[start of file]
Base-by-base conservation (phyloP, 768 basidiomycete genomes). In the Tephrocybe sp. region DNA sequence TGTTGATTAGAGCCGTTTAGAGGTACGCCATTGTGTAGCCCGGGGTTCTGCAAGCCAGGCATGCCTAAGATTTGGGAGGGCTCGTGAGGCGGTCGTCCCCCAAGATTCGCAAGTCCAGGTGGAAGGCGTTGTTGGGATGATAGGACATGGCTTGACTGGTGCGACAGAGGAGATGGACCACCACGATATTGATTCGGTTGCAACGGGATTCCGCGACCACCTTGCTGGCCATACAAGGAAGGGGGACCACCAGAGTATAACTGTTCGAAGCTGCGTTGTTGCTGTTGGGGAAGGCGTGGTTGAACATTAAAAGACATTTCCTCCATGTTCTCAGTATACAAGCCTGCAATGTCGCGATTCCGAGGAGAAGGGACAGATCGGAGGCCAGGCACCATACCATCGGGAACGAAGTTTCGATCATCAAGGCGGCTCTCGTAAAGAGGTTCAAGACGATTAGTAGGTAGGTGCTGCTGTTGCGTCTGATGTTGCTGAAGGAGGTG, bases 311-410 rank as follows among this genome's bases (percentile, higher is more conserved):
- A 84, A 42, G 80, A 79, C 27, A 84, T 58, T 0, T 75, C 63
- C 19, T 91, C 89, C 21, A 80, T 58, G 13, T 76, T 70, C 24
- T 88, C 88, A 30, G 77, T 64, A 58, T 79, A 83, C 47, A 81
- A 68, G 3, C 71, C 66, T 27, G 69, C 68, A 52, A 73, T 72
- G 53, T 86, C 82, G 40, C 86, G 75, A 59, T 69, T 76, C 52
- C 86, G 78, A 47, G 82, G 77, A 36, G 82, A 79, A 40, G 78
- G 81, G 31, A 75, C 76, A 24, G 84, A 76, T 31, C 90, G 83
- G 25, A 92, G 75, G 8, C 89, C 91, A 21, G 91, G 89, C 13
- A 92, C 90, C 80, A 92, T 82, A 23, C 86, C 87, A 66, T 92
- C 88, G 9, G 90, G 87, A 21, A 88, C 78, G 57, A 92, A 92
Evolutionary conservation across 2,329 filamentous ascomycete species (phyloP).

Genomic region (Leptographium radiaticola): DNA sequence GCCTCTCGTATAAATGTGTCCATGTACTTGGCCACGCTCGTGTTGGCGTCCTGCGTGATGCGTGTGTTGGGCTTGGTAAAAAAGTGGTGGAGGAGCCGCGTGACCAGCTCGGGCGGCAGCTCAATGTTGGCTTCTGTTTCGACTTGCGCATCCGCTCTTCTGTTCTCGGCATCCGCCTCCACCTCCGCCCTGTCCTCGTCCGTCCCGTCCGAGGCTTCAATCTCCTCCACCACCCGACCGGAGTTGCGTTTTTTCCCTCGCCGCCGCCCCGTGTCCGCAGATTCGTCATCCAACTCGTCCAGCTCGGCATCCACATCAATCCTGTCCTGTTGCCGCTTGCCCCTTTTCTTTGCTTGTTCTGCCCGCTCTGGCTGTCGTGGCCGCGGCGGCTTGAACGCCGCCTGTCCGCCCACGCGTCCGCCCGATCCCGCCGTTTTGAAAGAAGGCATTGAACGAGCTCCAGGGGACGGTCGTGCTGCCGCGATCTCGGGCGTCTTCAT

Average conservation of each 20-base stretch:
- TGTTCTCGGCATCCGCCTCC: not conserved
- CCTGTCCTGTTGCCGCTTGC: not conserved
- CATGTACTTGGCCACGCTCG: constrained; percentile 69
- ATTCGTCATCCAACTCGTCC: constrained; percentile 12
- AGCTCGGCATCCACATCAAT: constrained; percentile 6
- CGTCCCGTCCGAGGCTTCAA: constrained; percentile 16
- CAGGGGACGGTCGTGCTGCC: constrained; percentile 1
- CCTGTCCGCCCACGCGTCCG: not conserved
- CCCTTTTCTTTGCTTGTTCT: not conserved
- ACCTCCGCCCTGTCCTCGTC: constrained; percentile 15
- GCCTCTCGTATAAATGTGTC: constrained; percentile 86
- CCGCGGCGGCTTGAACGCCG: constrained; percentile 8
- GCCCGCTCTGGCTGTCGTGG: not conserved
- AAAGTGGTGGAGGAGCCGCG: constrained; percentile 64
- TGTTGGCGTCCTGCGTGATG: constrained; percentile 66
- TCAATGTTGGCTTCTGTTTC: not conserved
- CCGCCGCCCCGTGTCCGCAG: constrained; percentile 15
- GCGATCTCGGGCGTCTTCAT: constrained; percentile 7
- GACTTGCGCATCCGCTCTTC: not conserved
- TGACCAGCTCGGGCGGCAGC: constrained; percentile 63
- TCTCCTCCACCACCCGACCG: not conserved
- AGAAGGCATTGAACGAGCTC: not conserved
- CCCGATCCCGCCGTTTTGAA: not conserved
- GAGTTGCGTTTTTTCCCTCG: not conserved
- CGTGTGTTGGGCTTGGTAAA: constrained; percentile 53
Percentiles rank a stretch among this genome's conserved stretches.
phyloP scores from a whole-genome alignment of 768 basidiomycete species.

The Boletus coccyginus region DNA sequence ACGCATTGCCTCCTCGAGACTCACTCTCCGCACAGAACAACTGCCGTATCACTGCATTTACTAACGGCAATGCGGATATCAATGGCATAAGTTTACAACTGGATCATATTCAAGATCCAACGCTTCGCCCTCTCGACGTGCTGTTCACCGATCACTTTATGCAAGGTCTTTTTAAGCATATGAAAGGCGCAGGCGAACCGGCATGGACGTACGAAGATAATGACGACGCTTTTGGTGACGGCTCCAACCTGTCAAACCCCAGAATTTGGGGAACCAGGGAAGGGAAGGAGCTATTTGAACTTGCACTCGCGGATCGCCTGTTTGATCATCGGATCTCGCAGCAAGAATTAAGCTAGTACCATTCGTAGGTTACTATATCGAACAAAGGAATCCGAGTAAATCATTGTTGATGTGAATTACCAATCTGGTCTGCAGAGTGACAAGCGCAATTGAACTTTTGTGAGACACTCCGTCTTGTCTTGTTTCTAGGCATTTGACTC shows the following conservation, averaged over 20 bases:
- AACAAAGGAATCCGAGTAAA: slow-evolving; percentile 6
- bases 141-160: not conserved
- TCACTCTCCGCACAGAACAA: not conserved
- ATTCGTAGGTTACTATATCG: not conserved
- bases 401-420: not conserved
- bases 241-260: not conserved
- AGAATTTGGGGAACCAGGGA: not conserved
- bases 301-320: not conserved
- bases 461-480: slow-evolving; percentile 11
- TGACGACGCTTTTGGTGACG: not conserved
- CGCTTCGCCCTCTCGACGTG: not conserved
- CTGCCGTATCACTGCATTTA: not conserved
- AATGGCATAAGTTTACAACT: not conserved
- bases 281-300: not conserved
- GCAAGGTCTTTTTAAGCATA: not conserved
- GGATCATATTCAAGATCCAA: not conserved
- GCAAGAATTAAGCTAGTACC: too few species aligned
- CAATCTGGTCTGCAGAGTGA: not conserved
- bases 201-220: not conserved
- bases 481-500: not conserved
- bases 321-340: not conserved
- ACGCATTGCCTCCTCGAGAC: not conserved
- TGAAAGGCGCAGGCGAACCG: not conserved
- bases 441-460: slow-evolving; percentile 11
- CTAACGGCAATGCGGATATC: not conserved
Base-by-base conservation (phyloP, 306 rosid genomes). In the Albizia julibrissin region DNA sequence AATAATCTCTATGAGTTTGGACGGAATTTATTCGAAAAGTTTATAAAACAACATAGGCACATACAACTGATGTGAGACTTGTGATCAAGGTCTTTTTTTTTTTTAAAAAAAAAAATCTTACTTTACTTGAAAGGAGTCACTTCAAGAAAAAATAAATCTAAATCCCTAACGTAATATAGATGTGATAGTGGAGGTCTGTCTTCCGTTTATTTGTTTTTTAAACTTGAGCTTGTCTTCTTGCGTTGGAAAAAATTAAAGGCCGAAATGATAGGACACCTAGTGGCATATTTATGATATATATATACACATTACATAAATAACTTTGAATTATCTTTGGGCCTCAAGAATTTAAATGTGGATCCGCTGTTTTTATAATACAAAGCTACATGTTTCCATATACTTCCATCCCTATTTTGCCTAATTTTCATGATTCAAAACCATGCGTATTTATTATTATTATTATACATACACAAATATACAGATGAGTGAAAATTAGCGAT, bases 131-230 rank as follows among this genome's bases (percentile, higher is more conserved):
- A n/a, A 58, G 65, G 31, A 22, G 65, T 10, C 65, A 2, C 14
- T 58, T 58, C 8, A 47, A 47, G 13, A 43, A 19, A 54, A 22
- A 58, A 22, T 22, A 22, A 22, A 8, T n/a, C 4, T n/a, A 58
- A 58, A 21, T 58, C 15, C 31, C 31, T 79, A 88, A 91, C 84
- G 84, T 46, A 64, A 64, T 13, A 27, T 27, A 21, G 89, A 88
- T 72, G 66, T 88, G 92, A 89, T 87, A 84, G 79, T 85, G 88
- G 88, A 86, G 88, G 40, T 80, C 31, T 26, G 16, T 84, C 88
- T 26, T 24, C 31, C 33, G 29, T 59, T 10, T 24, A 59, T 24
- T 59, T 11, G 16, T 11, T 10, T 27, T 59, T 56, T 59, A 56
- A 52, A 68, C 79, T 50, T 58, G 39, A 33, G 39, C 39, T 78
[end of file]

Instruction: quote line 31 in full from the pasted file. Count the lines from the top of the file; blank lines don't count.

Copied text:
- CCGCCGCCCCGTGTCCGCAG: constrained; percentile 15